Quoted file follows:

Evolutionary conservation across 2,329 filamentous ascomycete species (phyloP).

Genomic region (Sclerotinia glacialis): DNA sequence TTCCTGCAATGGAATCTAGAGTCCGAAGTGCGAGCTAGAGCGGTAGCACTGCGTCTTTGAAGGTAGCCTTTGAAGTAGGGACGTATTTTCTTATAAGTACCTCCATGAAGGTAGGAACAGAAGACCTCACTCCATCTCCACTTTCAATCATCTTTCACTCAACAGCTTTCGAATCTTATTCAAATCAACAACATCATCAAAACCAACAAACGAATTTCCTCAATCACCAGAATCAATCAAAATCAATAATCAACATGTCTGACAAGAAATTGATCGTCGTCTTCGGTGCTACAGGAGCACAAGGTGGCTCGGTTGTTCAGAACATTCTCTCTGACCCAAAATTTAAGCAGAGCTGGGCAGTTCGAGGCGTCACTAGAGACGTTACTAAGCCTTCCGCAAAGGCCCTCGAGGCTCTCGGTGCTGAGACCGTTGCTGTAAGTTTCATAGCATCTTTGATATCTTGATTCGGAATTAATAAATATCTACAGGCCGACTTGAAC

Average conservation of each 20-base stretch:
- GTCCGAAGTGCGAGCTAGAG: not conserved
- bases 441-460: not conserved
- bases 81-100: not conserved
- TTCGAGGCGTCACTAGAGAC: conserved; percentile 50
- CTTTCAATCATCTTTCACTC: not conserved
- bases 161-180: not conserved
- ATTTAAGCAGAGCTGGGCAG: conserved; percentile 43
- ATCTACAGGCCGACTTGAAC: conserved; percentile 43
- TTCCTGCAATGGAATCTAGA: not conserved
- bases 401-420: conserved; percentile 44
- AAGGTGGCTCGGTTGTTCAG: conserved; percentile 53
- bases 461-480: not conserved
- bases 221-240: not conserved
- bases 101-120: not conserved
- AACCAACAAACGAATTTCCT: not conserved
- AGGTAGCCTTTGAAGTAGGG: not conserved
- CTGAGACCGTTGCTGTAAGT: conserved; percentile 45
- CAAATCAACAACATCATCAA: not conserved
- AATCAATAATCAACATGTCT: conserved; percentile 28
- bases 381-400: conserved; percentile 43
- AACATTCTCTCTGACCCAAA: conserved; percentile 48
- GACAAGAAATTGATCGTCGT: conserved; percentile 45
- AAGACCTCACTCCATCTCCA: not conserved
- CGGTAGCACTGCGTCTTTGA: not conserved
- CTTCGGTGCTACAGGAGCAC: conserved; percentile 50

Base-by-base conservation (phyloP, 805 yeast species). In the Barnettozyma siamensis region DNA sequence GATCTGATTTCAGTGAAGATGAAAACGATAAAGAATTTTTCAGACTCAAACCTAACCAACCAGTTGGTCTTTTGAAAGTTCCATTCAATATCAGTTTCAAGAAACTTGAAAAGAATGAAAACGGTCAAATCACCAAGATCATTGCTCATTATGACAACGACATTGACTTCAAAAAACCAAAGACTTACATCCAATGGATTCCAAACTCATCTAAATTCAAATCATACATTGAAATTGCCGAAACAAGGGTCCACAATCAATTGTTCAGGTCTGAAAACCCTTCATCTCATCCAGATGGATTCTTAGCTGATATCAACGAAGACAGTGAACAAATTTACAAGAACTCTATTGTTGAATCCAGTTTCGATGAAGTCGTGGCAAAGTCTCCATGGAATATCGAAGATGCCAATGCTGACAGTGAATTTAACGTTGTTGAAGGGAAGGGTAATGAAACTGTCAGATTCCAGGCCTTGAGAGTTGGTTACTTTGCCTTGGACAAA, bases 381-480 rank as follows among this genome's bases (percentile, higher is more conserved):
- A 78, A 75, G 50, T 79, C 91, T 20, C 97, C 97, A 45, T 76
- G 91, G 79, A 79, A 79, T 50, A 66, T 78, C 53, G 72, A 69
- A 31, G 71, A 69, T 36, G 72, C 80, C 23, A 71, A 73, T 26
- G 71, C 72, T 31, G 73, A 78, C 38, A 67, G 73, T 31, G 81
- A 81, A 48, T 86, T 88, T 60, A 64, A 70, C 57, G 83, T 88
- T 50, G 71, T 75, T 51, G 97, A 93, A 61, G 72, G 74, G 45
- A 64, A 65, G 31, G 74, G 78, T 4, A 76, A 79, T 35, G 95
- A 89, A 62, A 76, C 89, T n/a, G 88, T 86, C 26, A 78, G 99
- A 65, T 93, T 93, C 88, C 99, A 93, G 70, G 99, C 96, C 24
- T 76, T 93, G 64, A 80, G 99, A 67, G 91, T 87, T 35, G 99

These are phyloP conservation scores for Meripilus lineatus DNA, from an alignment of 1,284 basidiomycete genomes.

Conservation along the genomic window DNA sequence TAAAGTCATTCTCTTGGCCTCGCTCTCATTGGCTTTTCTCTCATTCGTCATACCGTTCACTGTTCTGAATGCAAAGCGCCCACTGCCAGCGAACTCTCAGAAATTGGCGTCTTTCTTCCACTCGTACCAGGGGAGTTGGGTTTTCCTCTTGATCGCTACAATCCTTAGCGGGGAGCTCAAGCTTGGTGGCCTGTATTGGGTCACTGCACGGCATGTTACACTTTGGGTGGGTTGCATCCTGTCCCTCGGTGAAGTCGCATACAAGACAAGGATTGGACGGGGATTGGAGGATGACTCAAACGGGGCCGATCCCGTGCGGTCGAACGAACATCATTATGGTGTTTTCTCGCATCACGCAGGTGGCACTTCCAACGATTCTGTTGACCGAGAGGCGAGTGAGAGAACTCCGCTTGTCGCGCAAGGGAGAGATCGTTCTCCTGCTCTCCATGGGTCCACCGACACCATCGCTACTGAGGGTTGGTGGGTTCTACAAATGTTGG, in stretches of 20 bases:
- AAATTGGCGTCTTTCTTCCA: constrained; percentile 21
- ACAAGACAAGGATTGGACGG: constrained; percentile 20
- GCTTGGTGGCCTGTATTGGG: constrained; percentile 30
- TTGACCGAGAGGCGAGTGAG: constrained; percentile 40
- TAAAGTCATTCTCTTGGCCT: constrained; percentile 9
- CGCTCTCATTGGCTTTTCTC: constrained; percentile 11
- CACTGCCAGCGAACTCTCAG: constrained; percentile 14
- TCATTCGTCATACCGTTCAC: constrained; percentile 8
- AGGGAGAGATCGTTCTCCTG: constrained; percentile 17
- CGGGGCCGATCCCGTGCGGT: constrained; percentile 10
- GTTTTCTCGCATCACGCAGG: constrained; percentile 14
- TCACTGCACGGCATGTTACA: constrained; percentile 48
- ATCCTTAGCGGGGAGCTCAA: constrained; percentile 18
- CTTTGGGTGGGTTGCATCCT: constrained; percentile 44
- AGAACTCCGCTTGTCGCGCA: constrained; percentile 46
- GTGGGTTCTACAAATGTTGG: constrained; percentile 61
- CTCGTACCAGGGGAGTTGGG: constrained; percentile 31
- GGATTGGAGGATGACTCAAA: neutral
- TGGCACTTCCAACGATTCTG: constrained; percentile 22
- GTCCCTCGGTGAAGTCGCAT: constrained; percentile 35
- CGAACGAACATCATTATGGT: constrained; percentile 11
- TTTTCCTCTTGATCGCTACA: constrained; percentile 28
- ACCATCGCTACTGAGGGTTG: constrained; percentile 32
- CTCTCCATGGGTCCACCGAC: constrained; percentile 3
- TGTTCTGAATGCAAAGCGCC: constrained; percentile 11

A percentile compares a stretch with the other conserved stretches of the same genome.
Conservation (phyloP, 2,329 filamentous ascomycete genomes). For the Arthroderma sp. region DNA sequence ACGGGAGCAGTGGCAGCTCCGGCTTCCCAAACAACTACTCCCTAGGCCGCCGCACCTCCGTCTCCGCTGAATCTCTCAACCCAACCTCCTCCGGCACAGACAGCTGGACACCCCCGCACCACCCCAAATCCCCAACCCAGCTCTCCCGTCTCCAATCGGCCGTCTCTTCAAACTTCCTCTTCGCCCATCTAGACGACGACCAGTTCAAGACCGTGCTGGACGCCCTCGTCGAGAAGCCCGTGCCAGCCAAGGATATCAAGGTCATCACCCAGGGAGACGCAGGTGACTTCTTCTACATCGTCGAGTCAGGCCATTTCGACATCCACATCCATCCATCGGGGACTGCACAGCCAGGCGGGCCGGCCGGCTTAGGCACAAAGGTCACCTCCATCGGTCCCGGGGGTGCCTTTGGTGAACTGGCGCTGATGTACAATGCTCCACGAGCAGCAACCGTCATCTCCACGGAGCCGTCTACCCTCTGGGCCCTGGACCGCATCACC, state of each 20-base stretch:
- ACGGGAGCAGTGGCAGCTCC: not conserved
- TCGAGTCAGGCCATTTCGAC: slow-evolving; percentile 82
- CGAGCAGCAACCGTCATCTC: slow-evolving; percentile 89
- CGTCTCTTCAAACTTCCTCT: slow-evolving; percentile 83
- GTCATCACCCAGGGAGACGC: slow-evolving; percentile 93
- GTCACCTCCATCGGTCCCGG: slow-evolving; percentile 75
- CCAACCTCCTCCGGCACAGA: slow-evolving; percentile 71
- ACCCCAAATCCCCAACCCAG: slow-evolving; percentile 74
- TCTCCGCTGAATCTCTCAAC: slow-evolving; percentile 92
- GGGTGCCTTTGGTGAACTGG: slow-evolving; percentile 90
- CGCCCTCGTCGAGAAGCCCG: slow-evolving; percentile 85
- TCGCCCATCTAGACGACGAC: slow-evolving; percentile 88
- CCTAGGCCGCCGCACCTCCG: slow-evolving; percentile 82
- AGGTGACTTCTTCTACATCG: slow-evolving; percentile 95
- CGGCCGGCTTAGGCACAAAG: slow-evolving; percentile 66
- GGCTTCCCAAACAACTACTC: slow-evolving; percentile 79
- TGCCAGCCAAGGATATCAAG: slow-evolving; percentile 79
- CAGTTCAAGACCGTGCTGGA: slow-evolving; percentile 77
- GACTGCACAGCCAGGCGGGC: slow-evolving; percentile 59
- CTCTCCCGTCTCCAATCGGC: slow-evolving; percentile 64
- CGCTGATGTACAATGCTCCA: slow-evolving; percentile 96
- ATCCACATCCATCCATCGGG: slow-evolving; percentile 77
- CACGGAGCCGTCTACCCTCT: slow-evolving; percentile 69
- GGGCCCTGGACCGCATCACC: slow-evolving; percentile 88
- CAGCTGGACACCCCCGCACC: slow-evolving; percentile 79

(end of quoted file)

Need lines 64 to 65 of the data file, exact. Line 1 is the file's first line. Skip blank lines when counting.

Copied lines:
- ACCATCGCTACTGAGGGTTG: constrained; percentile 32
- CTCTCCATGGGTCCACCGAC: constrained; percentile 3